MrsKoala Thu 07-Feb-13 18:31:20

Well expat there's a lid for every pot as judge Judy says smile

I don't equate the cleanliness of someone's loo with self respect so we're fine. Now if he'd have asked me to clean it I would have been out the door.

amillionyears Thu 07-Feb-13 18:33:03

Agree with expatinscotland. Some people are desperate to get married and initially anyway, will put up with just about anything.

BelaLugosisShed Thu 07-Feb-13 18:35:29

Cailindana - there are young women who don't think like your sister, my 22 year old DD is one of them. Last year she was due to move in with her then boyfriend, she found herself having to nag him to clean up his flat whenever she went round, there would be dishes stacked high in the sink, overflowing bin bags, filthy bathroom etc. and would end up helping him clean. She ended up telling him that if he didn't sort himself out she wouldn't be moving in with him, long story short - she ended their relationship because if he couldn't be arsed to make the effort before they lived together , she didn't think it would get any better afterwards - I was very proud of her. She has grown up seeing DH do as much domestic stuff as me btw.

SashaSashays Thu 07-Feb-13 18:38:33

Agree some people are desperate and will put up with a shocking amount of shite.

Its a bit like when I read on mn or hear of people in long term relationships that have never been, slightly or fully, sexually satisfying. That would have been a deal breaker for me, some people seem not to care too much

I've got a stick up my arse thats how I maintain permanent sexual satisfaction and I've always done the majority of the housework as I'm quite particular about it. DH isn't a grubby bugger but his standards are piss poor. However he sorts the garden, to how I want it, deal with all the car maintenance as that bores me to tears and we both do our fair share of semi-scratch cooking of whatever the new mn name is for reheating.

Some of you would hate him, but I'm sure I saw on here that one couple hadn't had sex for 8 years and neither were happy but were just accepting of it. I'd probably have binned him after 8 months!

cerealqueen Thu 07-Feb-13 18:48:12

Agree with Dahlen. Once you are at home with first DC, many of us are doing most of the housework, cooking, childcare. Men quite like the set up, then many start to resent being asked to do their share, and may compare wives with their mothers who did everything and their fathers, who did nothing....(not all but many it seems) and they deep down think it is woman's work and that we enjoy it. We had a row about this and my DP was telling me how he didn't like doing the chores and I said who does, I don't either. He was genuinely shocked, I really think he believed I enjoyed it and that I was cut out for it, whilst he wasn't.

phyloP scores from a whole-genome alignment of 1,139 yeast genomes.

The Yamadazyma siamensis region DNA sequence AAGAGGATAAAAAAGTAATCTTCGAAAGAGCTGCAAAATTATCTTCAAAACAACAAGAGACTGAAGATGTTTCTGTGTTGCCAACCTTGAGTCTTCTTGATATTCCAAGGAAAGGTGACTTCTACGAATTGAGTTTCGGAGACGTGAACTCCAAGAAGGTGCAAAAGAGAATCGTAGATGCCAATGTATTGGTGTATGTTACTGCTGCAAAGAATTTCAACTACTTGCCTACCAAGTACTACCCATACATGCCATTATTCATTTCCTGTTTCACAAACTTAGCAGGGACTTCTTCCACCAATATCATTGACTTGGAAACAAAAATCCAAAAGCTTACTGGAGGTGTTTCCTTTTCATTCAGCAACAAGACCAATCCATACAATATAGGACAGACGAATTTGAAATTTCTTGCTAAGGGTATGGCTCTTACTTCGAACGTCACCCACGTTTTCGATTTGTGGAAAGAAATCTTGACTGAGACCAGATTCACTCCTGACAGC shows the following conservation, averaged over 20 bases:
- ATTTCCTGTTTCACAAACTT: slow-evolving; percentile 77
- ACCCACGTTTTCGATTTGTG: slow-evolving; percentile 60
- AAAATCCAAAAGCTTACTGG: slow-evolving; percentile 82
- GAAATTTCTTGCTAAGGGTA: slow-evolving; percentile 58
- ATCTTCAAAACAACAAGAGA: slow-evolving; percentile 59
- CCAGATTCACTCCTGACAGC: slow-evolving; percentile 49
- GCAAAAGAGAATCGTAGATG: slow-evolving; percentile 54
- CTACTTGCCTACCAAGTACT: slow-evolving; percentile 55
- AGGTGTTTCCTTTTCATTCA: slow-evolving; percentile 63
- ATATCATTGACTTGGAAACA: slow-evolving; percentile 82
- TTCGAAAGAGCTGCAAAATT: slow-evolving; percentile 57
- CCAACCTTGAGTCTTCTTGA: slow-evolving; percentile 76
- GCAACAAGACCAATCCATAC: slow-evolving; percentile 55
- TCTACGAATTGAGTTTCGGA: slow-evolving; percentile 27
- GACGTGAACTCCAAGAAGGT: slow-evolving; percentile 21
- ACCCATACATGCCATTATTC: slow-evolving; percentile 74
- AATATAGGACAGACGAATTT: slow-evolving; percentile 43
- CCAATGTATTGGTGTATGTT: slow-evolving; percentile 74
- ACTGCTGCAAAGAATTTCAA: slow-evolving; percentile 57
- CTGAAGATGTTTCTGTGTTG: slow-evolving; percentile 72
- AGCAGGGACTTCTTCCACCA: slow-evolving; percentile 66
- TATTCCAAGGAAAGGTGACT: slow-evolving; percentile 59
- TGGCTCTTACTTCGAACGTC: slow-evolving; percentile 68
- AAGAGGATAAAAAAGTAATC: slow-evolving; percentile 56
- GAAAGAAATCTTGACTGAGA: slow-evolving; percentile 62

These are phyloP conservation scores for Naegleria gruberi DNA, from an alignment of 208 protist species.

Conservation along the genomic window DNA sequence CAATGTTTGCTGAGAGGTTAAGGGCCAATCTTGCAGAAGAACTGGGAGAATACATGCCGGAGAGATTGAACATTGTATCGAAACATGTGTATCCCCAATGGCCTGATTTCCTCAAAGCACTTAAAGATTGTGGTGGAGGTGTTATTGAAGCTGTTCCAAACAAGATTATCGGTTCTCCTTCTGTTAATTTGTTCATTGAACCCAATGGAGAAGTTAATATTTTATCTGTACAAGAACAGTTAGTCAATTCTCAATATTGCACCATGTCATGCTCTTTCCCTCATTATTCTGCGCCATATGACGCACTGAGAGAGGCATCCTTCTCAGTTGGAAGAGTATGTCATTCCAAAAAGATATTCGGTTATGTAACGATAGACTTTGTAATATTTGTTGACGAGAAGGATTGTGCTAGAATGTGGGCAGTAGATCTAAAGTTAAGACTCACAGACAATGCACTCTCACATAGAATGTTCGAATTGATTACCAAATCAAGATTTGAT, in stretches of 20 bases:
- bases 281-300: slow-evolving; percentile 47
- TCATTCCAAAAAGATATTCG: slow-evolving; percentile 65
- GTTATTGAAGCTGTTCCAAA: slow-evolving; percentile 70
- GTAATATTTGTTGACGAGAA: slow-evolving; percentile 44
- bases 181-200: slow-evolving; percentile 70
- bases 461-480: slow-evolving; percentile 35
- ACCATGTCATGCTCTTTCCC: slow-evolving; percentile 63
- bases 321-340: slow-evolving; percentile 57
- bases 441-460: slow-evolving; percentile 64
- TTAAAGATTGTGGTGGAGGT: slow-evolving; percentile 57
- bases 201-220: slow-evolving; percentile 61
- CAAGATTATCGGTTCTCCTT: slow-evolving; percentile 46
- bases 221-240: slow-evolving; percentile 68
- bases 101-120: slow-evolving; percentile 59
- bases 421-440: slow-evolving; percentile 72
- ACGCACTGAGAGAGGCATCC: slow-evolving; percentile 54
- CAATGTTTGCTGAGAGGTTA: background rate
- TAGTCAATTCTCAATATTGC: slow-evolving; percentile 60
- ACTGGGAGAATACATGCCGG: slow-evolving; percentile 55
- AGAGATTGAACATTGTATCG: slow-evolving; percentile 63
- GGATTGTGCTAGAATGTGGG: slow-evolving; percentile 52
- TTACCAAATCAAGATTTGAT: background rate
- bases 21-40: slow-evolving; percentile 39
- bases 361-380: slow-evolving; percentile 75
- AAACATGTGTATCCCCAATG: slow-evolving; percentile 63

When women do go back to work, they, on the whole, tend to do the childcare drop off, pick up, and their wages are factored against the cost of childcare. They will do the all organising of family life too. I'm not saying this is the same for everybody, but amongst the women I know, it seems to be more often than not the norm. This is why men thrive on marriage, they gain a 'wife'. Given what we do, I'd love to have a wife too!

rainrainandmorerain Thu 07-Feb-13 18:51:26

This is practically my specialist subject. Where would you like me to start?

I totally agree with Dahlen that housework/running a household (my preferred term) is seen in a way by both sexes as something insignificant. After all, you don't do a degree in it, do you? It isn't paid. No great historical figure has been known for their ability to clean their house.

So it is seen as trivial - men often don't see it as being their role to do it, and women often do it (a lot of it) but feel like moaning cows if they bring it up a lot.

Of course this isn't fair. It needs a bit of planning, some skill, and effort. It doesn't bloody do itself. (for those thinking 'skill? really?' - yes, skill. I had and know others who had male partners who had simply never cleaned for themselves. Didn't know how to hoover or what to clean a bathroom with. If you go from mum's house to uni to shared houses or cohabitations where someone else does it - they never learn).

I think particularly when couples get together young, neither of them is exactly a whizz at household stuff. Keeping your room fairly tidy isn't the same as running a whole household with kids and childcare to cope with. So sometimes a huge inability/reluctance to do much at all on that front just isn't apparent. It is a situation that can creep up on you.

Kids. The amount of household chores, and how hard it is to fit them in, rockets after you have a baby. Women who have done chores before as routine suddenly have a lot more on their plate, and start to resent it more. Then there,s the whole maternity leave issue. mothers take 6 months or a year or whatever at home - it becomes their 'domain'. Working fathers very much start to see it as not their job.

And when women return to work, it is often part time, or they earn less.... so they become by default both workers and the ones responsible for doing all the jobs their busy, harder working (in his eyes) and higher earning husband won't do.

Just a few reasons!

Snowydrift Thu 07-Feb-13 18:52:21

My DH always cooked and helped with the cleaning until just after we were married and he got a job. We moved to be close to his job (5mins away) leaving me with a 4 hour commute to Uni. Then he stopped cooking and helping with the cleaning because he was working and I was only a student...

Annunziata Thu 07-Feb-13 18:57:59

I was brought up to skivvy after my dad and brothers, DH was brought up being waited on hand and foot. I didn't/ don't expect anything else.

expatinscotland Thu 07-Feb-13 19:00:25

It is NOT 'helping'. It's doing one's fair share in life.

LessMissAbs Thu 07-Feb-13 19:07:49

Its pretty obvious that you simply make sure you marry a man who has lived on his own and had his own place before meeting you!

I would never, ever have dated a man living at home, who hadn't gone to university and not lived away from home while doing so, etc..

Pretty much guarantees the ability to pay bills, work washing machines, etc..

OTOH I can't cook or iron (or can't be bothered). But I compensate in other areas.